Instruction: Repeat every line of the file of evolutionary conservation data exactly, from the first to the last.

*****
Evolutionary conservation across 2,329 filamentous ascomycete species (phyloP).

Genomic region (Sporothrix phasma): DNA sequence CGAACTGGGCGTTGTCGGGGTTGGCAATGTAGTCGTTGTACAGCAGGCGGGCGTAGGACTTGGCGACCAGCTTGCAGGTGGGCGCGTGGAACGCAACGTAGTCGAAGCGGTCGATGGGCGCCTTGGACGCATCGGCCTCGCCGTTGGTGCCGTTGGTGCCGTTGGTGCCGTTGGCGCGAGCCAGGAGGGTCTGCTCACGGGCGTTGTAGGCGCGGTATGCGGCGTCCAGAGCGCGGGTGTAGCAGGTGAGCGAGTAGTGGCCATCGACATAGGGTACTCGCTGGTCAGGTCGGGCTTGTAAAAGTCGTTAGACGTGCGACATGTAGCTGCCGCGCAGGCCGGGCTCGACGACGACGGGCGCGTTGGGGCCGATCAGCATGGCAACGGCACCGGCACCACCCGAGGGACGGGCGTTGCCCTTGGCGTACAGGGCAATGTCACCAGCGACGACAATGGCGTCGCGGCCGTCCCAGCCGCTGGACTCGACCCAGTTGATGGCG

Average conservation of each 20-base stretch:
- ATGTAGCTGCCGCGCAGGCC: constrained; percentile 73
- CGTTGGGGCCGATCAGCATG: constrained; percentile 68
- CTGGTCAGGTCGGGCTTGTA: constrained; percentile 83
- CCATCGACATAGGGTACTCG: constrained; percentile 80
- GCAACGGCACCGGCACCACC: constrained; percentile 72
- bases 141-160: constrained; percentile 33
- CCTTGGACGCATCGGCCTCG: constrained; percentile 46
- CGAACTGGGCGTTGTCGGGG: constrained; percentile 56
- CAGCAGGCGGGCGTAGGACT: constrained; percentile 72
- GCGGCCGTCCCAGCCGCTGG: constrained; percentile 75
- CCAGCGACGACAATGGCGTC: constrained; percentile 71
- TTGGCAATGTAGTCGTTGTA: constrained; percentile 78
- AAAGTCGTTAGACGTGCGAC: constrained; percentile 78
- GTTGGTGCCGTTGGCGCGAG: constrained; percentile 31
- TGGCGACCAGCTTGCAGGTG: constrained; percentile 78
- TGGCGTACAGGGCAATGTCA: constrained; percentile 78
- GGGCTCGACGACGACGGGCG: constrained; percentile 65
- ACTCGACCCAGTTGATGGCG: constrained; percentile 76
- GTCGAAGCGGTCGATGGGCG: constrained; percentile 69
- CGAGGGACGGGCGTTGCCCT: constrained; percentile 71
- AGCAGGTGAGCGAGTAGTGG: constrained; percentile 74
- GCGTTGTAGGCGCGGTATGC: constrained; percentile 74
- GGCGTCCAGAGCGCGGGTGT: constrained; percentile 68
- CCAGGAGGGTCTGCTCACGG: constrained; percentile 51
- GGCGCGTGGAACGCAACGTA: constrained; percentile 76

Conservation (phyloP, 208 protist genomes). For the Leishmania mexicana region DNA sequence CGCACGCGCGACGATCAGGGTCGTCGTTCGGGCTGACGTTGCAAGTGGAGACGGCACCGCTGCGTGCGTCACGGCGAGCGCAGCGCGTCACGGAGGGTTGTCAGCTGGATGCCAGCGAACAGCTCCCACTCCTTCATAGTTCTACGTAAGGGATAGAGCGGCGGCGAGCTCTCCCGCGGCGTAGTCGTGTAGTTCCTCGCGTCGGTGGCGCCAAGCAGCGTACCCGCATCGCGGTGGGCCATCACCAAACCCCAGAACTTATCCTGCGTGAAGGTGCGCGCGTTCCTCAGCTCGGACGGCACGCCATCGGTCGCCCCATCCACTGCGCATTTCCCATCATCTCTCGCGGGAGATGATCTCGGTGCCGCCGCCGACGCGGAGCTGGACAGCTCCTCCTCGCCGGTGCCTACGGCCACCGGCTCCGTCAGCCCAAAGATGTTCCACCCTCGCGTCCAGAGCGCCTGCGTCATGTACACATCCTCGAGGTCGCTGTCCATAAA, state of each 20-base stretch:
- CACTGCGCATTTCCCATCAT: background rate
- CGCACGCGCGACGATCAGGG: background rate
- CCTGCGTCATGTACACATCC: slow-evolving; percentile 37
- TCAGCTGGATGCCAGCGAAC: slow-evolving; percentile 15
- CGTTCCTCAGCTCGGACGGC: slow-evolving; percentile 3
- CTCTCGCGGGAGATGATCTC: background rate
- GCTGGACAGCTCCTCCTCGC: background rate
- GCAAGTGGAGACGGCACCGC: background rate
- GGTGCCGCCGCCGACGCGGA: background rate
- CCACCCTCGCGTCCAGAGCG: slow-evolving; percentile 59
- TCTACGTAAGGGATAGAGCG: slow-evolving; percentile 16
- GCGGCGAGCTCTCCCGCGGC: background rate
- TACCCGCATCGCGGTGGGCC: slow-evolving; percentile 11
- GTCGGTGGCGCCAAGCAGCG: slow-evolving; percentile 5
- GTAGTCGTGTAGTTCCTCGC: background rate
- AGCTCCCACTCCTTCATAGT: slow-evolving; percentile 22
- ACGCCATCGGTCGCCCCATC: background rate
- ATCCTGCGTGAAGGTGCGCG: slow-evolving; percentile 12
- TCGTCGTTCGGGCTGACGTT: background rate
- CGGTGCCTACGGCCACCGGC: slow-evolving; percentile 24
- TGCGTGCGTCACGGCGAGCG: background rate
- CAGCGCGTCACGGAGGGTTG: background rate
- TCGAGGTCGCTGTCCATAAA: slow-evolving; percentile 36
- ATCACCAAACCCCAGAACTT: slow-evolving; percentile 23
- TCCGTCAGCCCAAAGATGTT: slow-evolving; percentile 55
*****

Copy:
Evolutionary conservation across 2,329 filamentous ascomycete species (phyloP).

Genomic region (Sporothrix phasma): DNA sequence CGAACTGGGCGTTGTCGGGGTTGGCAATGTAGTCGTTGTACAGCAGGCGGGCGTAGGACTTGGCGACCAGCTTGCAGGTGGGCGCGTGGAACGCAACGTAGTCGAAGCGGTCGATGGGCGCCTTGGACGCATCGGCCTCGCCGTTGGTGCCGTTGGTGCCGTTGGTGCCGTTGGCGCGAGCCAGGAGGGTCTGCTCACGGGCGTTGTAGGCGCGGTATGCGGCGTCCAGAGCGCGGGTGTAGCAGGTGAGCGAGTAGTGGCCATCGACATAGGGTACTCGCTGGTCAGGTCGGGCTTGTAAAAGTCGTTAGACGTGCGACATGTAGCTGCCGCGCAGGCCGGGCTCGACGACGACGGGCGCGTTGGGGCCGATCAGCATGGCAACGGCACCGGCACCACCCGAGGGACGGGCGTTGCCCTTGGCGTACAGGGCAATGTCACCAGCGACGACAATGGCGTCGCGGCCGTCCCAGCCGCTGGACTCGACCCAGTTGATGGCG

Average conservation of each 20-base stretch:
- ATGTAGCTGCCGCGCAGGCC: constrained; percentile 73
- CGTTGGGGCCGATCAGCATG: constrained; percentile 68
- CTGGTCAGGTCGGGCTTGTA: constrained; percentile 83
- CCATCGACATAGGGTACTCG: constrained; percentile 80
- GCAACGGCACCGGCACCACC: constrained; percentile 72
- bases 141-160: constrained; percentile 33
- CCTTGGACGCATCGGCCTCG: constrained; percentile 46
- CGAACTGGGCGTTGTCGGGG: constrained; percentile 56
- CAGCAGGCGGGCGTAGGACT: constrained; percentile 72
- GCGGCCGTCCCAGCCGCTGG: constrained; percentile 75
- CCAGCGACGACAATGGCGTC: constrained; percentile 71
- TTGGCAATGTAGTCGTTGTA: constrained; percentile 78
- AAAGTCGTTAGACGTGCGAC: constrained; percentile 78
- GTTGGTGCCGTTGGCGCGAG: constrained; percentile 31
- TGGCGACCAGCTTGCAGGTG: constrained; percentile 78
- TGGCGTACAGGGCAATGTCA: constrained; percentile 78
- GGGCTCGACGACGACGGGCG: constrained; percentile 65
- ACTCGACCCAGTTGATGGCG: constrained; percentile 76
- GTCGAAGCGGTCGATGGGCG: constrained; percentile 69
- CGAGGGACGGGCGTTGCCCT: constrained; percentile 71
- AGCAGGTGAGCGAGTAGTGG: constrained; percentile 74
- GCGTTGTAGGCGCGGTATGC: constrained; percentile 74
- GGCGTCCAGAGCGCGGGTGT: constrained; percentile 68
- CCAGGAGGGTCTGCTCACGG: constrained; percentile 51
- GGCGCGTGGAACGCAACGTA: constrained; percentile 76

Conservation (phyloP, 208 protist genomes). For the Leishmania mexicana region DNA sequence CGCACGCGCGACGATCAGGGTCGTCGTTCGGGCTGACGTTGCAAGTGGAGACGGCACCGCTGCGTGCGTCACGGCGAGCGCAGCGCGTCACGGAGGGTTGTCAGCTGGATGCCAGCGAACAGCTCCCACTCCTTCATAGTTCTACGTAAGGGATAGAGCGGCGGCGAGCTCTCCCGCGGCGTAGTCGTGTAGTTCCTCGCGTCGGTGGCGCCAAGCAGCGTACCCGCATCGCGGTGGGCCATCACCAAACCCCAGAACTTATCCTGCGTGAAGGTGCGCGCGTTCCTCAGCTCGGACGGCACGCCATCGGTCGCCCCATCCACTGCGCATTTCCCATCATCTCTCGCGGGAGATGATCTCGGTGCCGCCGCCGACGCGGAGCTGGACAGCTCCTCCTCGCCGGTGCCTACGGCCACCGGCTCCGTCAGCCCAAAGATGTTCCACCCTCGCGTCCAGAGCGCCTGCGTCATGTACACATCCTCGAGGTCGCTGTCCATAAA, state of each 20-base stretch:
- CACTGCGCATTTCCCATCAT: background rate
- CGCACGCGCGACGATCAGGG: background rate
- CCTGCGTCATGTACACATCC: slow-evolving; percentile 37
- TCAGCTGGATGCCAGCGAAC: slow-evolving; percentile 15
- CGTTCCTCAGCTCGGACGGC: slow-evolving; percentile 3
- CTCTCGCGGGAGATGATCTC: background rate
- GCTGGACAGCTCCTCCTCGC: background rate
- GCAAGTGGAGACGGCACCGC: background rate
- GGTGCCGCCGCCGACGCGGA: background rate
- CCACCCTCGCGTCCAGAGCG: slow-evolving; percentile 59
- TCTACGTAAGGGATAGAGCG: slow-evolving; percentile 16
- GCGGCGAGCTCTCCCGCGGC: background rate
- TACCCGCATCGCGGTGGGCC: slow-evolving; percentile 11
- GTCGGTGGCGCCAAGCAGCG: slow-evolving; percentile 5
- GTAGTCGTGTAGTTCCTCGC: background rate
- AGCTCCCACTCCTTCATAGT: slow-evolving; percentile 22
- ACGCCATCGGTCGCCCCATC: background rate
- ATCCTGCGTGAAGGTGCGCG: slow-evolving; percentile 12
- TCGTCGTTCGGGCTGACGTT: background rate
- CGGTGCCTACGGCCACCGGC: slow-evolving; percentile 24
- TGCGTGCGTCACGGCGAGCG: background rate
- CAGCGCGTCACGGAGGGTTG: background rate
- TCGAGGTCGCTGTCCATAAA: slow-evolving; percentile 36
- ATCACCAAACCCCAGAACTT: slow-evolving; percentile 23
- TCCGTCAGCCCAAAGATGTT: slow-evolving; percentile 55